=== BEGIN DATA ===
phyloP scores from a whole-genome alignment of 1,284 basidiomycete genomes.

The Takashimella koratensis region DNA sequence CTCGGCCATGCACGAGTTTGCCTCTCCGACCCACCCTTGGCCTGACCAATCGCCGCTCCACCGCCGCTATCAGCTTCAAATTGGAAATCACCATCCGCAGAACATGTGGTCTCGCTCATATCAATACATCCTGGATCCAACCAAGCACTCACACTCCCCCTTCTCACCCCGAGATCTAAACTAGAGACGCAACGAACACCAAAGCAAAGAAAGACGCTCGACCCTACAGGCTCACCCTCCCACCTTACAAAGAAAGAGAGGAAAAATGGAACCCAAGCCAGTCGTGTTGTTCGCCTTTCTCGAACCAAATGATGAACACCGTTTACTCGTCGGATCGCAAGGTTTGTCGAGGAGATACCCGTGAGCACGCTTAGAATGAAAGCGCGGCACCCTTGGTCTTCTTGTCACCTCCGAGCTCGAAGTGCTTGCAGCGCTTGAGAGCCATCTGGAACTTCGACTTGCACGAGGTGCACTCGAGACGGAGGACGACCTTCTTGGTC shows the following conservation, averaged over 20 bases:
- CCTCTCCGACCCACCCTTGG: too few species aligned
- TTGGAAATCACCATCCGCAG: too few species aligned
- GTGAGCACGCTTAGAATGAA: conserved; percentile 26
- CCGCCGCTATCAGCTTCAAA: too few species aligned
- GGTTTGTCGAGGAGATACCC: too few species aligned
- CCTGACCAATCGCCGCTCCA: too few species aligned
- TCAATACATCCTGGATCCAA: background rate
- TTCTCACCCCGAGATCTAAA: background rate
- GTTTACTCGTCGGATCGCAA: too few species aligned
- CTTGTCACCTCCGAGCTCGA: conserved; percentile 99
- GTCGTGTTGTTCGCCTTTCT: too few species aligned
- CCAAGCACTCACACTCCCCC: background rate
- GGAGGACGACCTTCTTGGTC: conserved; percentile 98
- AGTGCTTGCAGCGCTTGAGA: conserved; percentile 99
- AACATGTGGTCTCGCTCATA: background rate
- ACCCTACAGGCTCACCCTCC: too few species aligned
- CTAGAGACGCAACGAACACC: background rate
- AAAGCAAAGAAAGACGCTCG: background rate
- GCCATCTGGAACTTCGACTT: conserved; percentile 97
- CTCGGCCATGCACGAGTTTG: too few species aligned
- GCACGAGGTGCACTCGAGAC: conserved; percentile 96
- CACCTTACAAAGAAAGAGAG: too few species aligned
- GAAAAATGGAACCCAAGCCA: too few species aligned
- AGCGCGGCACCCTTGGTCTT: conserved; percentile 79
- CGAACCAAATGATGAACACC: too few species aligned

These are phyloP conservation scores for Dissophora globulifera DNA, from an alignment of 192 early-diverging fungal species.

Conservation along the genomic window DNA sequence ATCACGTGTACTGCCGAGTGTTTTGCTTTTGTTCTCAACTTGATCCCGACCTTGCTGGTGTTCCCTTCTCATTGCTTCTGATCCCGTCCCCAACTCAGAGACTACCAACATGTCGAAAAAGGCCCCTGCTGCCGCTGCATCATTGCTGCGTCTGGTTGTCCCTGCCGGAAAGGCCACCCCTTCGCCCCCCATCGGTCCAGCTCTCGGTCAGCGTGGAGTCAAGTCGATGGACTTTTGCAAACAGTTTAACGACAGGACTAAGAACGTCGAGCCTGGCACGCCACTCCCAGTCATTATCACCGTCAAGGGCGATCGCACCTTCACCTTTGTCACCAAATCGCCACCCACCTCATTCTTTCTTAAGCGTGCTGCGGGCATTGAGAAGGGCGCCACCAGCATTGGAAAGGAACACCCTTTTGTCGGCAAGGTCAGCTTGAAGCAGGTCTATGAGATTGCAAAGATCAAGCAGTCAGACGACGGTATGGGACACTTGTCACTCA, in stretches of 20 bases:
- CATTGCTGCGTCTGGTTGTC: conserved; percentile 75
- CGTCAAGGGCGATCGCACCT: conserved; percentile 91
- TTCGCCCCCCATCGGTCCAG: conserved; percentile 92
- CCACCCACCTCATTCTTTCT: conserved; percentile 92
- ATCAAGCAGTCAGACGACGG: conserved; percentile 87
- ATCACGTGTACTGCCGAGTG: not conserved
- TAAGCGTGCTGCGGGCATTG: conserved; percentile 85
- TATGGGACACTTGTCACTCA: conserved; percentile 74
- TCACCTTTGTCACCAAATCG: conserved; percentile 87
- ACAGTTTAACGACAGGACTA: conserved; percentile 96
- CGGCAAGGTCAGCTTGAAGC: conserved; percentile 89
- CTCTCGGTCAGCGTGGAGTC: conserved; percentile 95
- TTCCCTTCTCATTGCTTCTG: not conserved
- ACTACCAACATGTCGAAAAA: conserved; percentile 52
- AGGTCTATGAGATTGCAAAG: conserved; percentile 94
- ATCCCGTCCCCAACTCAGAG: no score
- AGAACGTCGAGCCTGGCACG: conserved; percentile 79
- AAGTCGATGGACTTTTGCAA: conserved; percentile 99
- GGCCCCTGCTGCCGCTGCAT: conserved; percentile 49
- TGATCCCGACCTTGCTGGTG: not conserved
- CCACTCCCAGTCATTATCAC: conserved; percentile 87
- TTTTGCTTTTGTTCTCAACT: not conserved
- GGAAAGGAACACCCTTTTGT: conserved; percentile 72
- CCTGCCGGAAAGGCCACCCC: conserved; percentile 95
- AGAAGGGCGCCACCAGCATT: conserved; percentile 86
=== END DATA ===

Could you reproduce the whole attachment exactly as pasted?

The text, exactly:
phyloP scores from a whole-genome alignment of 1,284 basidiomycete genomes.

The Takashimella koratensis region DNA sequence CTCGGCCATGCACGAGTTTGCCTCTCCGACCCACCCTTGGCCTGACCAATCGCCGCTCCACCGCCGCTATCAGCTTCAAATTGGAAATCACCATCCGCAGAACATGTGGTCTCGCTCATATCAATACATCCTGGATCCAACCAAGCACTCACACTCCCCCTTCTCACCCCGAGATCTAAACTAGAGACGCAACGAACACCAAAGCAAAGAAAGACGCTCGACCCTACAGGCTCACCCTCCCACCTTACAAAGAAAGAGAGGAAAAATGGAACCCAAGCCAGTCGTGTTGTTCGCCTTTCTCGAACCAAATGATGAACACCGTTTACTCGTCGGATCGCAAGGTTTGTCGAGGAGATACCCGTGAGCACGCTTAGAATGAAAGCGCGGCACCCTTGGTCTTCTTGTCACCTCCGAGCTCGAAGTGCTTGCAGCGCTTGAGAGCCATCTGGAACTTCGACTTGCACGAGGTGCACTCGAGACGGAGGACGACCTTCTTGGTC shows the following conservation, averaged over 20 bases:
- CCTCTCCGACCCACCCTTGG: too few species aligned
- TTGGAAATCACCATCCGCAG: too few species aligned
- GTGAGCACGCTTAGAATGAA: conserved; percentile 26
- CCGCCGCTATCAGCTTCAAA: too few species aligned
- GGTTTGTCGAGGAGATACCC: too few species aligned
- CCTGACCAATCGCCGCTCCA: too few species aligned
- TCAATACATCCTGGATCCAA: background rate
- TTCTCACCCCGAGATCTAAA: background rate
- GTTTACTCGTCGGATCGCAA: too few species aligned
- CTTGTCACCTCCGAGCTCGA: conserved; percentile 99
- GTCGTGTTGTTCGCCTTTCT: too few species aligned
- CCAAGCACTCACACTCCCCC: background rate
- GGAGGACGACCTTCTTGGTC: conserved; percentile 98
- AGTGCTTGCAGCGCTTGAGA: conserved; percentile 99
- AACATGTGGTCTCGCTCATA: background rate
- ACCCTACAGGCTCACCCTCC: too few species aligned
- CTAGAGACGCAACGAACACC: background rate
- AAAGCAAAGAAAGACGCTCG: background rate
- GCCATCTGGAACTTCGACTT: conserved; percentile 97
- CTCGGCCATGCACGAGTTTG: too few species aligned
- GCACGAGGTGCACTCGAGAC: conserved; percentile 96
- CACCTTACAAAGAAAGAGAG: too few species aligned
- GAAAAATGGAACCCAAGCCA: too few species aligned
- AGCGCGGCACCCTTGGTCTT: conserved; percentile 79
- CGAACCAAATGATGAACACC: too few species aligned

These are phyloP conservation scores for Dissophora globulifera DNA, from an alignment of 192 early-diverging fungal species.

Conservation along the genomic window DNA sequence ATCACGTGTACTGCCGAGTGTTTTGCTTTTGTTCTCAACTTGATCCCGACCTTGCTGGTGTTCCCTTCTCATTGCTTCTGATCCCGTCCCCAACTCAGAGACTACCAACATGTCGAAAAAGGCCCCTGCTGCCGCTGCATCATTGCTGCGTCTGGTTGTCCCTGCCGGAAAGGCCACCCCTTCGCCCCCCATCGGTCCAGCTCTCGGTCAGCGTGGAGTCAAGTCGATGGACTTTTGCAAACAGTTTAACGACAGGACTAAGAACGTCGAGCCTGGCACGCCACTCCCAGTCATTATCACCGTCAAGGGCGATCGCACCTTCACCTTTGTCACCAAATCGCCACCCACCTCATTCTTTCTTAAGCGTGCTGCGGGCATTGAGAAGGGCGCCACCAGCATTGGAAAGGAACACCCTTTTGTCGGCAAGGTCAGCTTGAAGCAGGTCTATGAGATTGCAAAGATCAAGCAGTCAGACGACGGTATGGGACACTTGTCACTCA, in stretches of 20 bases:
- CATTGCTGCGTCTGGTTGTC: conserved; percentile 75
- CGTCAAGGGCGATCGCACCT: conserved; percentile 91
- TTCGCCCCCCATCGGTCCAG: conserved; percentile 92
- CCACCCACCTCATTCTTTCT: conserved; percentile 92
- ATCAAGCAGTCAGACGACGG: conserved; percentile 87
- ATCACGTGTACTGCCGAGTG: not conserved
- TAAGCGTGCTGCGGGCATTG: conserved; percentile 85
- TATGGGACACTTGTCACTCA: conserved; percentile 74
- TCACCTTTGTCACCAAATCG: conserved; percentile 87
- ACAGTTTAACGACAGGACTA: conserved; percentile 96
- CGGCAAGGTCAGCTTGAAGC: conserved; percentile 89
- CTCTCGGTCAGCGTGGAGTC: conserved; percentile 95
- TTCCCTTCTCATTGCTTCTG: not conserved
- ACTACCAACATGTCGAAAAA: conserved; percentile 52
- AGGTCTATGAGATTGCAAAG: conserved; percentile 94
- ATCCCGTCCCCAACTCAGAG: no score
- AGAACGTCGAGCCTGGCACG: conserved; percentile 79
- AAGTCGATGGACTTTTGCAA: conserved; percentile 99
- GGCCCCTGCTGCCGCTGCAT: conserved; percentile 49
- TGATCCCGACCTTGCTGGTG: not conserved
- CCACTCCCAGTCATTATCAC: conserved; percentile 87
- TTTTGCTTTTGTTCTCAACT: not conserved
- GGAAAGGAACACCCTTTTGT: conserved; percentile 72
- CCTGCCGGAAAGGCCACCCC: conserved; percentile 95
- AGAAGGGCGCCACCAGCATT: conserved; percentile 86